L34 Environmental Lung Disease

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jknell
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202803
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L34 Environmental Lung Disease
Updated:
2013-02-23 13:37:44
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Pulmonary II
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Pulmonary II
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  1. Pneumoconiosis Definition
    • -Retention of and pathologic effects from inhalation of dust particles
    • -typically due to inorganic dusts
    • -most don't develop disease
  2. Hypersensitivity Pneumonitis Definition
    • -Complex syndromes with various antigens
    • -Organic antigens (proteins from bacteria, mold, fungi, myocbacterium)
  3. General Pathogenesis
    • Development depends on:
    • 1. Amount of dust retained in the lung -concentration
    • -duration of exposure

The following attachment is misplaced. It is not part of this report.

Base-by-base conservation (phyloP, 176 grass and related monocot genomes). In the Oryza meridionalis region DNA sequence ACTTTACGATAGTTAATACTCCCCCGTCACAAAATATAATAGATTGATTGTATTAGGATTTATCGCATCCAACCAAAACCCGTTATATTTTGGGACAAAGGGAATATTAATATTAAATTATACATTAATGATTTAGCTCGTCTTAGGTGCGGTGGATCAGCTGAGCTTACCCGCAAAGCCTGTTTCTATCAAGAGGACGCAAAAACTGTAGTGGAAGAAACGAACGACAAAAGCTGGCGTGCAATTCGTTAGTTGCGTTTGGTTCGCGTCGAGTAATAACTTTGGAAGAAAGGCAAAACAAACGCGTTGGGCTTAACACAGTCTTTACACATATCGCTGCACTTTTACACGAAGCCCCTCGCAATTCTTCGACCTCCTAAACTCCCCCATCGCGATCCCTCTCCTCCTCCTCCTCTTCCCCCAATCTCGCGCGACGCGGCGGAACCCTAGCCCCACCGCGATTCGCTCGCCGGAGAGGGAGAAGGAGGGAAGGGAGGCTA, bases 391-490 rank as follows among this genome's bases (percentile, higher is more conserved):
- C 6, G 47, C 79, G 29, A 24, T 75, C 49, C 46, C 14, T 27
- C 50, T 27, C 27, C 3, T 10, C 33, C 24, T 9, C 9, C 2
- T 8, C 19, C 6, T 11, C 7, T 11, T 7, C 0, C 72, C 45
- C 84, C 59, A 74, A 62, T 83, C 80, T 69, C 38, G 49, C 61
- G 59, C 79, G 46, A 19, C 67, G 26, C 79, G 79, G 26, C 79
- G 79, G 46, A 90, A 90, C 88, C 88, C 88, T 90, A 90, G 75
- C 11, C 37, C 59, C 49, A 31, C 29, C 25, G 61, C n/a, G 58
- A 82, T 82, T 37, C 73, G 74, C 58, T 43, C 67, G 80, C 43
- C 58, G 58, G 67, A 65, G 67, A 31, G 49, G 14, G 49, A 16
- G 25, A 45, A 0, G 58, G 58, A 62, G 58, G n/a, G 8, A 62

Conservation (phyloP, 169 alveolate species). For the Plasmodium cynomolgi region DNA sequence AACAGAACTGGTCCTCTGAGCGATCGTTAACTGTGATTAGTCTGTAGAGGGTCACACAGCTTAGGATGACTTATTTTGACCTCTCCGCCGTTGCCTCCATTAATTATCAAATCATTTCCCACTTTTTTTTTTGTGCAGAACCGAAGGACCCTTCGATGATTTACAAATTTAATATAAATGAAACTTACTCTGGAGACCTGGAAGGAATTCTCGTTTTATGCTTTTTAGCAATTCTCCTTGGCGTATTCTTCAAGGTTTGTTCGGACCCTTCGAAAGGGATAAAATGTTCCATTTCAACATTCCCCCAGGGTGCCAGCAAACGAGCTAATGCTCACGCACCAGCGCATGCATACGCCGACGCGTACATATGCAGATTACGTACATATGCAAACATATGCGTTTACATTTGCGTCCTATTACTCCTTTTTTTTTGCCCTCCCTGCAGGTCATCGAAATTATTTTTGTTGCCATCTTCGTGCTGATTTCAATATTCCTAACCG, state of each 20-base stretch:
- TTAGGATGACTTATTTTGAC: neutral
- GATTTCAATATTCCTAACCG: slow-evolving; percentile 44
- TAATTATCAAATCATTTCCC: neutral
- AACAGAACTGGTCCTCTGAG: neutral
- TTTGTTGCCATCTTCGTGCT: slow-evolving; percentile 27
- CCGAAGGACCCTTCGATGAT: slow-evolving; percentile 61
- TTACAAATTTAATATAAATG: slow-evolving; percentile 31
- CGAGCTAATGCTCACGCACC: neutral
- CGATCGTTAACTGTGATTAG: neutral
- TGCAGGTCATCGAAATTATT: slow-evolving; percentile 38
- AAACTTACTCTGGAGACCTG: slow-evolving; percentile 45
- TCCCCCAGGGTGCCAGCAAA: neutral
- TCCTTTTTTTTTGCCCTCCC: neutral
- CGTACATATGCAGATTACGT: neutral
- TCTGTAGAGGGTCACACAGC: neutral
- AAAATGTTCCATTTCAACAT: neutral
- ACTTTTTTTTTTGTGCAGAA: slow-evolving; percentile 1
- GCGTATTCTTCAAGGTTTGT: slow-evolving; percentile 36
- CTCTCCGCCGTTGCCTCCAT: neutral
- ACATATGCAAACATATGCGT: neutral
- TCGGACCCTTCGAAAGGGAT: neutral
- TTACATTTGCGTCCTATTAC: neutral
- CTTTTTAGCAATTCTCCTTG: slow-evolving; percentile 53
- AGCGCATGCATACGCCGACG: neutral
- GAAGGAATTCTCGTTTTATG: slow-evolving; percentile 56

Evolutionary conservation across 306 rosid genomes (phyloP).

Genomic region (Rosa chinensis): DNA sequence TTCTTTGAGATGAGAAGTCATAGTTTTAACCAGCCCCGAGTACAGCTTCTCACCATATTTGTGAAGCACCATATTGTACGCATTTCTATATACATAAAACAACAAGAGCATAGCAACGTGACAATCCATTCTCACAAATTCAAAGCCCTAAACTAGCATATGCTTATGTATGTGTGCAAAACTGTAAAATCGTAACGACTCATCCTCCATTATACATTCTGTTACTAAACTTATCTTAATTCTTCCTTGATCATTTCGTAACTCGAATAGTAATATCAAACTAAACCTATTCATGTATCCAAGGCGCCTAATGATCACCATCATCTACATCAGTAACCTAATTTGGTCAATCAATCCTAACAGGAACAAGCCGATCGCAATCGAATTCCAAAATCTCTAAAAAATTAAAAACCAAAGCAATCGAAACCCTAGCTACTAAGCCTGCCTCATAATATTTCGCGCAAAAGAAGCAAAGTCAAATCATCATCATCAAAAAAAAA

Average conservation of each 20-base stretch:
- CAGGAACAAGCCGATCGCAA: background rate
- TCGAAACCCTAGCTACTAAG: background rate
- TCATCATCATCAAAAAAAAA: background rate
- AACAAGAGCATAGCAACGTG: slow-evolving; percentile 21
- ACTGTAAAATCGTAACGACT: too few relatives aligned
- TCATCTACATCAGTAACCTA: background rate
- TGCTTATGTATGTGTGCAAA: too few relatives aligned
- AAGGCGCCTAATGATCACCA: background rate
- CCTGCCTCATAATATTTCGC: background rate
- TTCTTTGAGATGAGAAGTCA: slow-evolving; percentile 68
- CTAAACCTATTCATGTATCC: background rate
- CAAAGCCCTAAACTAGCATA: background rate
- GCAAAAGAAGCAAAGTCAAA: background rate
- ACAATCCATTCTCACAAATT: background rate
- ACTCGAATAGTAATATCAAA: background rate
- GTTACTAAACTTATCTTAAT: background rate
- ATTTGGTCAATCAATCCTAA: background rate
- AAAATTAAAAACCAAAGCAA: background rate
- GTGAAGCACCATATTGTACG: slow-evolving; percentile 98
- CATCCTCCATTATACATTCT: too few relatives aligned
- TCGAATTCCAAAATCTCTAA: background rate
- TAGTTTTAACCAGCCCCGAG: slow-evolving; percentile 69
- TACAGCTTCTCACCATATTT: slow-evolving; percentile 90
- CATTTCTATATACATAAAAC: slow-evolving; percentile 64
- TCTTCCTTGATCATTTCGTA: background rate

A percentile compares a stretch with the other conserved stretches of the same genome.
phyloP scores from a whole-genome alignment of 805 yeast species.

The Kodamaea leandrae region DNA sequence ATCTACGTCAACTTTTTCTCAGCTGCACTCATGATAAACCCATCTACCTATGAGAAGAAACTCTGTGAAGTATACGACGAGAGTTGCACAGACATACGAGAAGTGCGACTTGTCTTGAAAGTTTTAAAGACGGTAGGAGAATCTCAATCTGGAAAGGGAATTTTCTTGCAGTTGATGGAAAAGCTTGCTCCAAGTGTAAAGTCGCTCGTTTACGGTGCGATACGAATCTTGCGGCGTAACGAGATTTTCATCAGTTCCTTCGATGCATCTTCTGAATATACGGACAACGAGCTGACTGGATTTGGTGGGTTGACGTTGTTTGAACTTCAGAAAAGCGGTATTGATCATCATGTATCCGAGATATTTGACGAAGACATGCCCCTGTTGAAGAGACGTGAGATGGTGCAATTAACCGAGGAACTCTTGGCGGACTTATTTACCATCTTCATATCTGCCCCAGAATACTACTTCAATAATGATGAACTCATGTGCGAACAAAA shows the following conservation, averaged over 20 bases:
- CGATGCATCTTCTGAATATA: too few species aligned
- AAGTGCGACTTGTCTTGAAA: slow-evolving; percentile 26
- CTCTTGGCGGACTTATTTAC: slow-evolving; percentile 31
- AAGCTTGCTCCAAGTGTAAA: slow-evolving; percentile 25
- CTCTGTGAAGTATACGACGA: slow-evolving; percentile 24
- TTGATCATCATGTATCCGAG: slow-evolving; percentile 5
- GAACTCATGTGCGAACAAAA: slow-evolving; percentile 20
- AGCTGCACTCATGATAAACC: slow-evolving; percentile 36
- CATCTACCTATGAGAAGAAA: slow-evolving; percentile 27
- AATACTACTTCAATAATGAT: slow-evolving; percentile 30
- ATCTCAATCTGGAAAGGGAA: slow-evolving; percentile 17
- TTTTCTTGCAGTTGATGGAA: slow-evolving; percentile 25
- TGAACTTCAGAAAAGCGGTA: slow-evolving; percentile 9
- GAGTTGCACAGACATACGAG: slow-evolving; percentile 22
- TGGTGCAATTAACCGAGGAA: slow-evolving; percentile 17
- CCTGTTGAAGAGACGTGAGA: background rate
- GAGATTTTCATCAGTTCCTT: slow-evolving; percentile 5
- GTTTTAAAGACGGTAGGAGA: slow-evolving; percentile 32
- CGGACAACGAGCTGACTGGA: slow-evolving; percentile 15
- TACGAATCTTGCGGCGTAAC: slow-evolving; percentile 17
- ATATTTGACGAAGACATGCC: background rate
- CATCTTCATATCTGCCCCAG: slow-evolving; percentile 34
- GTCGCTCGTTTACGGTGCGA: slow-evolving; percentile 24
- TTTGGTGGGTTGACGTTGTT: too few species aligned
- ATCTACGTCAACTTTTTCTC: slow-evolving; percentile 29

• -effectiveness of clearance mechanisms

    • 2. Size, shape and buoyancy of particles
    • -1-5um
    • -asbestos is larger by narrower width
    • -curly fibers not dangerous

    • 3. Particle solubility and physiochemical properties
    • -smaller/soluble: dissolve in blood
    • -larger/non-soluble: inflammation and fibrosis
    • -quartz: interact with free radicals
  4. Protection Mechanisms
    • 1. Tortuous passages of upper airways
    • 2. Bronchoconstriction
    • 3. Entrapment in mucus blanket
    • 4. Mucocilliary clearance
    • 5. Phagocytosis by macrophages
    • 6. Transport to lymphatics
    • 7. Metabolic modifications
  5. Pathophysiology of Environmental Lung Disease
    • -typical reaction to chronic injury is fibrosis
    • -mechanism depends on agent
    • -some directly injure lung parenchyma
    • -some trigger macrophages --> inflammatory response
    • -fibrosis may lead to pulmonary HTN and death from respiratory failure or RHF
  6. Coal Workers Pneumoconiosis
    -"black lung"

    • Range of Disease:
    • 1. Asymptomatic anthracosis
    • 2. Simple coal workers pneumoconiosis
    • 3. Complicated coal workers pneumoconiosis/Progressive Massive Fibrosis
  7. Anthracosis
    • -asymptomatic
    • -coal workers lung, urban dwellers, tobacco smokers
    • -carbon pigment taken up in MPs which accumulate in lymphatics in CT and LNs
  8. Simple Coal Workers Pneumoconiosis
    • -usually asymptomatic
    • -may have chronic productive cough with blank-tinged sputum

    • Coal macules
    • -1-2mm